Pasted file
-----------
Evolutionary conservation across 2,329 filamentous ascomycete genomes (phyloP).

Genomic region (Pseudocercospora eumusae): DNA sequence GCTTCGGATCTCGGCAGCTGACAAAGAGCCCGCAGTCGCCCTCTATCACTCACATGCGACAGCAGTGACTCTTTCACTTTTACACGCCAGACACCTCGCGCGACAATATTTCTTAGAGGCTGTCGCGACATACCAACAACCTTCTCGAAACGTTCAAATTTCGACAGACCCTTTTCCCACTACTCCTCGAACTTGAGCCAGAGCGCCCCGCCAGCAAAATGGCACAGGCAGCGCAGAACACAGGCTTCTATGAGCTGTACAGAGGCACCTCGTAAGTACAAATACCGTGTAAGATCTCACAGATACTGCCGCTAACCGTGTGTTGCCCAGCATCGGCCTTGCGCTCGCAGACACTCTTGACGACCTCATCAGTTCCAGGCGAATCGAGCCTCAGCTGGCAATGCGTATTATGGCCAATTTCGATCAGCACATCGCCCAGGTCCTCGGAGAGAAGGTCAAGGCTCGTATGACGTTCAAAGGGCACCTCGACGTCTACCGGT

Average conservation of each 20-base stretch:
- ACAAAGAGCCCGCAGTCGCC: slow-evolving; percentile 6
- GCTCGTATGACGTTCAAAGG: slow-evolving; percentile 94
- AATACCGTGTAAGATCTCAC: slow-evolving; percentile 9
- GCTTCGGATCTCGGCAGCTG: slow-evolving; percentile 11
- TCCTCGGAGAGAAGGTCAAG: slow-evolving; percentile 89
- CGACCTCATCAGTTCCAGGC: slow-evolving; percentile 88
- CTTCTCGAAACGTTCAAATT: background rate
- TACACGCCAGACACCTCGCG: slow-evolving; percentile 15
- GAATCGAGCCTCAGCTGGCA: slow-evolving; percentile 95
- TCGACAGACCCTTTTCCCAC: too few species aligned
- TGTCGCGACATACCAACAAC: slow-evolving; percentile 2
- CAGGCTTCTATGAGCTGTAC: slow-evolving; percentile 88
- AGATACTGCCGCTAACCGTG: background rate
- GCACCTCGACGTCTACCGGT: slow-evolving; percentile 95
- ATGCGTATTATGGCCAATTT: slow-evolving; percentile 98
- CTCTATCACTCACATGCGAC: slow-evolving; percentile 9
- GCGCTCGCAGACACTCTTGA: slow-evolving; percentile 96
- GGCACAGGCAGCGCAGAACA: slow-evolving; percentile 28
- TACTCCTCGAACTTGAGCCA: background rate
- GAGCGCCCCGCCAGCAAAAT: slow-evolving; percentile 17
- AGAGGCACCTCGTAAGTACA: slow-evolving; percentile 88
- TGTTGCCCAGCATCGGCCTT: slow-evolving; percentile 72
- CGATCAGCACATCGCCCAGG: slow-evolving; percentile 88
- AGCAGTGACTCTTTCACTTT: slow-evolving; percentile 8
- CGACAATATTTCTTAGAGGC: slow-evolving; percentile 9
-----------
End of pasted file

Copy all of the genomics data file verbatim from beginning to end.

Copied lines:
Evolutionary conservation across 2,329 filamentous ascomycete genomes (phyloP).

Genomic region (Pseudocercospora eumusae): DNA sequence GCTTCGGATCTCGGCAGCTGACAAAGAGCCCGCAGTCGCCCTCTATCACTCACATGCGACAGCAGTGACTCTTTCACTTTTACACGCCAGACACCTCGCGCGACAATATTTCTTAGAGGCTGTCGCGACATACCAACAACCTTCTCGAAACGTTCAAATTTCGACAGACCCTTTTCCCACTACTCCTCGAACTTGAGCCAGAGCGCCCCGCCAGCAAAATGGCACAGGCAGCGCAGAACACAGGCTTCTATGAGCTGTACAGAGGCACCTCGTAAGTACAAATACCGTGTAAGATCTCACAGATACTGCCGCTAACCGTGTGTTGCCCAGCATCGGCCTTGCGCTCGCAGACACTCTTGACGACCTCATCAGTTCCAGGCGAATCGAGCCTCAGCTGGCAATGCGTATTATGGCCAATTTCGATCAGCACATCGCCCAGGTCCTCGGAGAGAAGGTCAAGGCTCGTATGACGTTCAAAGGGCACCTCGACGTCTACCGGT

Average conservation of each 20-base stretch:
- ACAAAGAGCCCGCAGTCGCC: slow-evolving; percentile 6
- GCTCGTATGACGTTCAAAGG: slow-evolving; percentile 94
- AATACCGTGTAAGATCTCAC: slow-evolving; percentile 9
- GCTTCGGATCTCGGCAGCTG: slow-evolving; percentile 11
- TCCTCGGAGAGAAGGTCAAG: slow-evolving; percentile 89
- CGACCTCATCAGTTCCAGGC: slow-evolving; percentile 88
- CTTCTCGAAACGTTCAAATT: background rate
- TACACGCCAGACACCTCGCG: slow-evolving; percentile 15
- GAATCGAGCCTCAGCTGGCA: slow-evolving; percentile 95
- TCGACAGACCCTTTTCCCAC: too few species aligned
- TGTCGCGACATACCAACAAC: slow-evolving; percentile 2
- CAGGCTTCTATGAGCTGTAC: slow-evolving; percentile 88
- AGATACTGCCGCTAACCGTG: background rate
- GCACCTCGACGTCTACCGGT: slow-evolving; percentile 95
- ATGCGTATTATGGCCAATTT: slow-evolving; percentile 98
- CTCTATCACTCACATGCGAC: slow-evolving; percentile 9
- GCGCTCGCAGACACTCTTGA: slow-evolving; percentile 96
- GGCACAGGCAGCGCAGAACA: slow-evolving; percentile 28
- TACTCCTCGAACTTGAGCCA: background rate
- GAGCGCCCCGCCAGCAAAAT: slow-evolving; percentile 17
- AGAGGCACCTCGTAAGTACA: slow-evolving; percentile 88
- TGTTGCCCAGCATCGGCCTT: slow-evolving; percentile 72
- CGATCAGCACATCGCCCAGG: slow-evolving; percentile 88
- AGCAGTGACTCTTTCACTTT: slow-evolving; percentile 8
- CGACAATATTTCTTAGAGGC: slow-evolving; percentile 9